Setting sail, with fingers crossed
On the wall in our salon (lounge), under a decal of birds sitting on a tree branch, is a white piece of paper. Written on this small yet perfectly formed piece of paper is: 1 April, 2015.
That is the day we are going to set sail, the the day I’m going to begin to face my fear of storms, high seas, leaky boats, pirates, heights, tying knots, getting cold, being unable to sleep, smelly men in enclosed spaces and sheer terror.
Dean and I have finally decided to stop wondering and doubting and have set a date to sail away.
We’re going to take our home to Tonga, Fiji and New Caledonia, then head back to New Zealand. It will take seven months.
We will spend a month sailing along the east coast of the North Island to Opua in the Bay of Islands.
Then when the weather is right, we will sail, along with up to 30 other boats, as part of the Island Cruising Association flotilla, to Tonga.
If the weather is on our side it will take six or seven days; if it’s not, it could take up to 14. And if we hit a hurricane, oh God!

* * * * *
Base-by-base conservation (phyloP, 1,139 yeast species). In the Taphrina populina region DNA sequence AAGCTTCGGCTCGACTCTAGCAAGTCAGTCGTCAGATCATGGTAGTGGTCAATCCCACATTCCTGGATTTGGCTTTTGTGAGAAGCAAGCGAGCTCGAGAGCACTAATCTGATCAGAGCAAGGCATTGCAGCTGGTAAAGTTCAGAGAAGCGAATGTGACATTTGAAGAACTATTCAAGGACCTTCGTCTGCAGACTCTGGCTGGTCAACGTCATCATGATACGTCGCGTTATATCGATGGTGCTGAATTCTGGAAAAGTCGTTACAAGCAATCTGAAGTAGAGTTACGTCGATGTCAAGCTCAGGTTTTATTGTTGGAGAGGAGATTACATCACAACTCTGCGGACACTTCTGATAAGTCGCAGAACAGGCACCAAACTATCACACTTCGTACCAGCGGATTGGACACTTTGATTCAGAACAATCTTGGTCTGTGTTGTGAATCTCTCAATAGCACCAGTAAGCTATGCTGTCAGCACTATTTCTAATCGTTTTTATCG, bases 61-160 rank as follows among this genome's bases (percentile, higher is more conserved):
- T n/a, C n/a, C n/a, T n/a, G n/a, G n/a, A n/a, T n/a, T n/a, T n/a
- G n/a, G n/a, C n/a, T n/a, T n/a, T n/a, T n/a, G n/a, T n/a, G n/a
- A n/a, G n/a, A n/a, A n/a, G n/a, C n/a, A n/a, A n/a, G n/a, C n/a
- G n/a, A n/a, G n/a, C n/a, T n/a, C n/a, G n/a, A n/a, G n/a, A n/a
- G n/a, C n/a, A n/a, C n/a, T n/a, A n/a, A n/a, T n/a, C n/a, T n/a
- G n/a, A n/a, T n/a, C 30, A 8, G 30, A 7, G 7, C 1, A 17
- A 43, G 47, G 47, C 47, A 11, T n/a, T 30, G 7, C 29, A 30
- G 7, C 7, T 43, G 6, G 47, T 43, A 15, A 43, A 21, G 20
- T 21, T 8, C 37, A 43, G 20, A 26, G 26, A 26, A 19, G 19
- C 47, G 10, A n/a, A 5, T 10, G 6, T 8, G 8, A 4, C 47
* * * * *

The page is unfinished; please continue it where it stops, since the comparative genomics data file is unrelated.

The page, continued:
There are two kinds of videos on YouTube about sailing in the Pacific. The first has luxury yachts, calm seas, bikinis and smiling faces.
The other has storms, boats tipped in unnatural ways and people hunkering down.
I’ve stopped looking – if I keep freaking myself out I’ll never leave the marina.
There’s so much to do before we go.
To leave New Zealand waters you have to get a category 1 certification from a Yachting New Zealand inspector.
That includes making sure those on board have sufficient experience (note to self – must learn to sail) and the boat has the right safety gear, such as a life raft, safety lines, harness attachments on our lifejackets, an emergency beacon and enough passive energy to be selfsufficient.
How many rolls of toilet paper will we need for seven months?
What if Dean needs one of those emergency procedures where I have to shove a pen in his neck to make him breathe?
How the hell do you sleep at night when the boat is rocking and rolling?
What if I hate it and want to get off?
I heard this on the radio a few weeks ago: The only way to grow is to get out of your comfort zone. I’m going to be really, really tall when I get back.
Big day: Setting sail, with fingers crossed.